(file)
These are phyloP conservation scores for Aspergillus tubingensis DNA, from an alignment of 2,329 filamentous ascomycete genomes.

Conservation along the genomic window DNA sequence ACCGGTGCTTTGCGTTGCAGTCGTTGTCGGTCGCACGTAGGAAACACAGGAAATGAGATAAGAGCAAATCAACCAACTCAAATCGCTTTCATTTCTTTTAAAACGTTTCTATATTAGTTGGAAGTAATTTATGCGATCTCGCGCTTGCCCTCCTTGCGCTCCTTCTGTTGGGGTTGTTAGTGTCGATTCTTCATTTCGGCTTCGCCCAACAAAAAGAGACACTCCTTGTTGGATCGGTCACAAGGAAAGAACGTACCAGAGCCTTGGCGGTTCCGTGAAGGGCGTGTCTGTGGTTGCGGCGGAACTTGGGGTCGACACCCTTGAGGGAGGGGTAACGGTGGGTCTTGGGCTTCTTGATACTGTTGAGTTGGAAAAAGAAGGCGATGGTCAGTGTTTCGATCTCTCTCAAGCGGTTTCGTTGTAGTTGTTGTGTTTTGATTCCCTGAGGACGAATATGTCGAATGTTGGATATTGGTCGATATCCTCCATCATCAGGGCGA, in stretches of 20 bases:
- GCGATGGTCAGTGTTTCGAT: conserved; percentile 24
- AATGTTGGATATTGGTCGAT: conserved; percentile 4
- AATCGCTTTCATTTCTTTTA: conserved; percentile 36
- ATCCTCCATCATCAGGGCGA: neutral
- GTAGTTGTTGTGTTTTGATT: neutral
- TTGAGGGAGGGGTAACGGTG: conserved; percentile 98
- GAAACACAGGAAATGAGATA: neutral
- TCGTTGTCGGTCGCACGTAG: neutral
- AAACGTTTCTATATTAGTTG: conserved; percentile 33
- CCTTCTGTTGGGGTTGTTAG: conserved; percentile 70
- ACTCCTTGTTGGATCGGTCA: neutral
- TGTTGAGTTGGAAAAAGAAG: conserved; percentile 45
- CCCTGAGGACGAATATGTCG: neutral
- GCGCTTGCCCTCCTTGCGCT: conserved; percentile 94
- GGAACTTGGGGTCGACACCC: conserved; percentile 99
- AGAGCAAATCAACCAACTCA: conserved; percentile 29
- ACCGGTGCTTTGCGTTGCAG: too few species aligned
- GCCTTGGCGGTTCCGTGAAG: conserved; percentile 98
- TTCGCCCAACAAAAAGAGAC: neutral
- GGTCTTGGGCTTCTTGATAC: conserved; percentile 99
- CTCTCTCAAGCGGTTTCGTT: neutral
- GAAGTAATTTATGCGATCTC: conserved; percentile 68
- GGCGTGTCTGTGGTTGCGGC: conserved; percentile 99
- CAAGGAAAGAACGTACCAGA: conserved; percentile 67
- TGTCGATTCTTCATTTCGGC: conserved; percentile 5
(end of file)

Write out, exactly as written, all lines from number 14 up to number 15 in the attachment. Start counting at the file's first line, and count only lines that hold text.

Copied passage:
- TGTTGAGTTGGAAAAAGAAG: conserved; percentile 45
- CCCTGAGGACGAATATGTCG: neutral